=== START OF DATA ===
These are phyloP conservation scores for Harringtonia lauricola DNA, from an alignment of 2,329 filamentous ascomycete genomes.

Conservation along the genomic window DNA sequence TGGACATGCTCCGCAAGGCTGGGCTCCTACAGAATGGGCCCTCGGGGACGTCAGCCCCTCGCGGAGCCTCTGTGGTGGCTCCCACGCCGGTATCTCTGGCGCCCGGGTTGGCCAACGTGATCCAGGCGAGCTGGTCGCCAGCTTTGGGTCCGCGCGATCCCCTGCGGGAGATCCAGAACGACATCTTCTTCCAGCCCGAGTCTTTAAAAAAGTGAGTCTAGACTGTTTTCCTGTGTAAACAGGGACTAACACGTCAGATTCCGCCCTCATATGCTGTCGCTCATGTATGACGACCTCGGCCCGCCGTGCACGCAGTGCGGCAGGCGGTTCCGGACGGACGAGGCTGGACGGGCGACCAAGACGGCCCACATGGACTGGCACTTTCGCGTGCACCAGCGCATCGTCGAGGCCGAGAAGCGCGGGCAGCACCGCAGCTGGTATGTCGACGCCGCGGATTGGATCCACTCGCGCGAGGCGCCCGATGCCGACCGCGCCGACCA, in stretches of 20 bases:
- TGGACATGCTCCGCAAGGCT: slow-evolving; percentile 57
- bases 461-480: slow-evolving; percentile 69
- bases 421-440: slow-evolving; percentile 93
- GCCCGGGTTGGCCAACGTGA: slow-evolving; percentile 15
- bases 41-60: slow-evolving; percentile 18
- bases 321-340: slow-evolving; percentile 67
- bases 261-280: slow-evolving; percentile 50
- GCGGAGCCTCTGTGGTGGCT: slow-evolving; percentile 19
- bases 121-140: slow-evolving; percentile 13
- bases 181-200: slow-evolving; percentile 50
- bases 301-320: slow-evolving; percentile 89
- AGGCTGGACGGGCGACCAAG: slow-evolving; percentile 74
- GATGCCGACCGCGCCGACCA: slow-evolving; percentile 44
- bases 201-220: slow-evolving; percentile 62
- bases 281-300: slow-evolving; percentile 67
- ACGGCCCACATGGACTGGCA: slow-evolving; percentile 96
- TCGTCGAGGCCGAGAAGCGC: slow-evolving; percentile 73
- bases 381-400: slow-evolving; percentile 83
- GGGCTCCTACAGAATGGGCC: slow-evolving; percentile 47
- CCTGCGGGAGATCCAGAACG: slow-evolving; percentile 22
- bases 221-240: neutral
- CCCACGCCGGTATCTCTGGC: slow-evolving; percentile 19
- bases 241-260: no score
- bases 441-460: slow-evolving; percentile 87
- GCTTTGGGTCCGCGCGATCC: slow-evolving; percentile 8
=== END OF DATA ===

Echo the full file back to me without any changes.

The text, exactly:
These are phyloP conservation scores for Harringtonia lauricola DNA, from an alignment of 2,329 filamentous ascomycete genomes.

Conservation along the genomic window DNA sequence TGGACATGCTCCGCAAGGCTGGGCTCCTACAGAATGGGCCCTCGGGGACGTCAGCCCCTCGCGGAGCCTCTGTGGTGGCTCCCACGCCGGTATCTCTGGCGCCCGGGTTGGCCAACGTGATCCAGGCGAGCTGGTCGCCAGCTTTGGGTCCGCGCGATCCCCTGCGGGAGATCCAGAACGACATCTTCTTCCAGCCCGAGTCTTTAAAAAAGTGAGTCTAGACTGTTTTCCTGTGTAAACAGGGACTAACACGTCAGATTCCGCCCTCATATGCTGTCGCTCATGTATGACGACCTCGGCCCGCCGTGCACGCAGTGCGGCAGGCGGTTCCGGACGGACGAGGCTGGACGGGCGACCAAGACGGCCCACATGGACTGGCACTTTCGCGTGCACCAGCGCATCGTCGAGGCCGAGAAGCGCGGGCAGCACCGCAGCTGGTATGTCGACGCCGCGGATTGGATCCACTCGCGCGAGGCGCCCGATGCCGACCGCGCCGACCA, in stretches of 20 bases:
- TGGACATGCTCCGCAAGGCT: slow-evolving; percentile 57
- bases 461-480: slow-evolving; percentile 69
- bases 421-440: slow-evolving; percentile 93
- GCCCGGGTTGGCCAACGTGA: slow-evolving; percentile 15
- bases 41-60: slow-evolving; percentile 18
- bases 321-340: slow-evolving; percentile 67
- bases 261-280: slow-evolving; percentile 50
- GCGGAGCCTCTGTGGTGGCT: slow-evolving; percentile 19
- bases 121-140: slow-evolving; percentile 13
- bases 181-200: slow-evolving; percentile 50
- bases 301-320: slow-evolving; percentile 89
- AGGCTGGACGGGCGACCAAG: slow-evolving; percentile 74
- GATGCCGACCGCGCCGACCA: slow-evolving; percentile 44
- bases 201-220: slow-evolving; percentile 62
- bases 281-300: slow-evolving; percentile 67
- ACGGCCCACATGGACTGGCA: slow-evolving; percentile 96
- TCGTCGAGGCCGAGAAGCGC: slow-evolving; percentile 73
- bases 381-400: slow-evolving; percentile 83
- GGGCTCCTACAGAATGGGCC: slow-evolving; percentile 47
- CCTGCGGGAGATCCAGAACG: slow-evolving; percentile 22
- bases 221-240: neutral
- CCCACGCCGGTATCTCTGGC: slow-evolving; percentile 19
- bases 241-260: no score
- bases 441-460: slow-evolving; percentile 87
- GCTTTGGGTCCGCGCGATCC: slow-evolving; percentile 8